Red, White and Blue: The other racing flag
At the start of each American race, one flag gets more attention than any of the others, as race tracks salute the American Flag in honor of the country and roots [source: NASCAR]. A pledge to diversity and respect for the nation and its armed forces is one of the foremost aspects of NASCAR, something fans, sponsors and teams can agree on at the end of the day [source: American Veteran Awards].
Stock Car Racing Flags
Green means go. Ask any kid riding shotgun or maneuvering his Mario Kart down a televised track. We all know that green signals allow the flow of traffic to continue, and with stock car racing, this is no different. There are red and yellows flags too, much like the colors regular drivers are used to seeing. However, you might not be as familiar with these other stock car racing flags:
- Green: A green flag means that the track is clear, racers can begin and normal speed is just fine. A green flag also signals any restarts.
- Yellow: A yellow flag on the track signals caution, and all positions must be maintained behind the pace car. Weather, accidents or debris can bring about this flag, and after a yellow, cars will have to follow restart protocol based on their position once full speed is resumed. If this flag is thrown up during practice, all vehicles must head back to the pits.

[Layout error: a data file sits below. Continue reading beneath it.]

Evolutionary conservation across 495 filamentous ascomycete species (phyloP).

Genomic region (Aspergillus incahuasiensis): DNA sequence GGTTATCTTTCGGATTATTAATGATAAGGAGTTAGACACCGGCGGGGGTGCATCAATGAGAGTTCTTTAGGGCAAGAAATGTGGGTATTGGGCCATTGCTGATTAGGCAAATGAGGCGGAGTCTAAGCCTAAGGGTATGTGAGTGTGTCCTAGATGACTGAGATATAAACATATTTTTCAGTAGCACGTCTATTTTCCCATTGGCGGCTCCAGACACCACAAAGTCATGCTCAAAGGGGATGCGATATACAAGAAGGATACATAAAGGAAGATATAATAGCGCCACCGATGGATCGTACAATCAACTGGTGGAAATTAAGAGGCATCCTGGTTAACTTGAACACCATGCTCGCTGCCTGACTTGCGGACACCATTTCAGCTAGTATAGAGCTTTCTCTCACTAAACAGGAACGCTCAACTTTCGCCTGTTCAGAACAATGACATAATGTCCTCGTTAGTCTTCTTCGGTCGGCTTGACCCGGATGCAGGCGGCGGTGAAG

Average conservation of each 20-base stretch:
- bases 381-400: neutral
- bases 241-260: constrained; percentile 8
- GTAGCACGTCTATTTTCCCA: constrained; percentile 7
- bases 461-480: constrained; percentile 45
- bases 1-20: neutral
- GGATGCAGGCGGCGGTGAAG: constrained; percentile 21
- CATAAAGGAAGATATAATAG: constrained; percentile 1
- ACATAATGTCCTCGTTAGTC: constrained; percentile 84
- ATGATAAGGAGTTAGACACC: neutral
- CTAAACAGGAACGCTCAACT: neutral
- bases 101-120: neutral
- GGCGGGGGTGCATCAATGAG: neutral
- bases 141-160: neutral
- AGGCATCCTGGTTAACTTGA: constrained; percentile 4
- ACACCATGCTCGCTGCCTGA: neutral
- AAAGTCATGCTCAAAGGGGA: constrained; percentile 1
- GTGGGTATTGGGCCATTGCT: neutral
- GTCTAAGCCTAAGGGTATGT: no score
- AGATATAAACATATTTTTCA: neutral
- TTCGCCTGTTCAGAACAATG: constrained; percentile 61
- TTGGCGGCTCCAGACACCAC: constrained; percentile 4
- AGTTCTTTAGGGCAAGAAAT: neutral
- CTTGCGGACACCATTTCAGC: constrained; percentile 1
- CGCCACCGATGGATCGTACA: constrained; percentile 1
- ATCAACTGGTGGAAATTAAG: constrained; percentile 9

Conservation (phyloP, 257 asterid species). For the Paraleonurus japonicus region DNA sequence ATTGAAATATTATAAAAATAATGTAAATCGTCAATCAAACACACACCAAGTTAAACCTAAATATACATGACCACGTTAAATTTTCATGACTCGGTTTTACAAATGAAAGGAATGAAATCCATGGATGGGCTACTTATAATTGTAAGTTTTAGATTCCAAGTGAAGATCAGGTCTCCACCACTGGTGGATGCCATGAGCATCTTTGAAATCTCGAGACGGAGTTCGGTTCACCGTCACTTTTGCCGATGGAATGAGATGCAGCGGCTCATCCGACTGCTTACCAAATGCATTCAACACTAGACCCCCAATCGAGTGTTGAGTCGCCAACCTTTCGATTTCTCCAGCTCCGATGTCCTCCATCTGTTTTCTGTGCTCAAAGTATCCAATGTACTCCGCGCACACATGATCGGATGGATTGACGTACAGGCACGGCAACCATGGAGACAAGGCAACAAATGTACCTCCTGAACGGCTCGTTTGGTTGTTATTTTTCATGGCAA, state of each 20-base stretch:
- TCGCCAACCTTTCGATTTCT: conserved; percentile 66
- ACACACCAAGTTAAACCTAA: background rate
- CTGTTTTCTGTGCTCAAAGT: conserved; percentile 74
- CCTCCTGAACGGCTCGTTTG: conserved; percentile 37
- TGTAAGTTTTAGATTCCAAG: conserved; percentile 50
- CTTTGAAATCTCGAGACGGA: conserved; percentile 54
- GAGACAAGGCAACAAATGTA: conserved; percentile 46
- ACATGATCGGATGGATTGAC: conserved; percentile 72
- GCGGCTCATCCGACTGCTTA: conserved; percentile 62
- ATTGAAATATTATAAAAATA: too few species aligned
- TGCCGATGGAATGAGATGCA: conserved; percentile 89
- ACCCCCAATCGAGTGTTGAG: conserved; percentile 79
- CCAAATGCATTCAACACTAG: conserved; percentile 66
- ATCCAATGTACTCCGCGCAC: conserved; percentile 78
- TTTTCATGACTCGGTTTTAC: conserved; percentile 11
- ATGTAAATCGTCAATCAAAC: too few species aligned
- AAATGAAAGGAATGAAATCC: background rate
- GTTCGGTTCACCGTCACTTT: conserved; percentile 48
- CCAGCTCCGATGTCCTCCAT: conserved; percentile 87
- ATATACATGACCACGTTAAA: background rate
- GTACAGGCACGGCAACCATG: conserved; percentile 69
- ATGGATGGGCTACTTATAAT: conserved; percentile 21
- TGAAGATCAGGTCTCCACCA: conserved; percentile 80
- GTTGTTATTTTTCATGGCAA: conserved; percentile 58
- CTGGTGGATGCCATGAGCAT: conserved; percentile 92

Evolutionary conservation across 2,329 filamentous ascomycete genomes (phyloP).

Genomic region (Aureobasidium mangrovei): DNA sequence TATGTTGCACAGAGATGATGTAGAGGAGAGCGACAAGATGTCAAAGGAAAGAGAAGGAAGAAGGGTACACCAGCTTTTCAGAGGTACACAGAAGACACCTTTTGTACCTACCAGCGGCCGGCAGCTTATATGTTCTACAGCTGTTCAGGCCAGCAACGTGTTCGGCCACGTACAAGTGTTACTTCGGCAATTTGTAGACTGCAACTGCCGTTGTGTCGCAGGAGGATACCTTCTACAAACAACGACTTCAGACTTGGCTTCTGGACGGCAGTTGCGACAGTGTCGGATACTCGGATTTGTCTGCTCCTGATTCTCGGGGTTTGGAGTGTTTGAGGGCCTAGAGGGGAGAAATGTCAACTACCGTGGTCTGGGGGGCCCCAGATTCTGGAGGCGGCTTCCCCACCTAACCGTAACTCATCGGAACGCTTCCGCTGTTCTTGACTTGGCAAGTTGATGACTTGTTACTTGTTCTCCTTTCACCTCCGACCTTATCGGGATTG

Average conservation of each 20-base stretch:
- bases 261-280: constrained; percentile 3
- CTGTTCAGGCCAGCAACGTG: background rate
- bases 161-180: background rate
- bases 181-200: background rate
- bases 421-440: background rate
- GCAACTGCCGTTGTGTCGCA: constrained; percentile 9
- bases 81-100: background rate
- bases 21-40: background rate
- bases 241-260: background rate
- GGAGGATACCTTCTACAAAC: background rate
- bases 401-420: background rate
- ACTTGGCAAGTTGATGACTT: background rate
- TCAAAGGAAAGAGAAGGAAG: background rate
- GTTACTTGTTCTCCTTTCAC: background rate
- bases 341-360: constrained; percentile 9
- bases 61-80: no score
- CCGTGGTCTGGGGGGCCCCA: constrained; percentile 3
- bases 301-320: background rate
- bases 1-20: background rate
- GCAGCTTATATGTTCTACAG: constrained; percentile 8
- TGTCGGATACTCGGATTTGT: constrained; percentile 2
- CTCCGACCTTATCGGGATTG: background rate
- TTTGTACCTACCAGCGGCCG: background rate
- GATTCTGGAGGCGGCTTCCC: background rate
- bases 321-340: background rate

- Red: You guessed it, red means stop. There might be something unsafe, like an accident or serious blockage on the road.
- White: This flag is waved when there is one lap left in the race.
- Checkered: The distance mark has been hit and the race is over.
- Black: An individual car may need help in the pits or has violated a rule. At the end of a practice session, black and red are waved together.
- Black with White Cross: An individual car has ignored a black flag and will not be scored until it pits.
- Blue with yellow stripe: Watch behind you, as a faster car is approaching. If you have been lapped, you must yield to the faster cars.
- Yellow with Red Vertical stripes: This flag is used on road courses at the corners to warn of debris or slippery conditions ahead.
Got it? Good. We're waving the green flag so you can read on to learn about stock car racing requirements.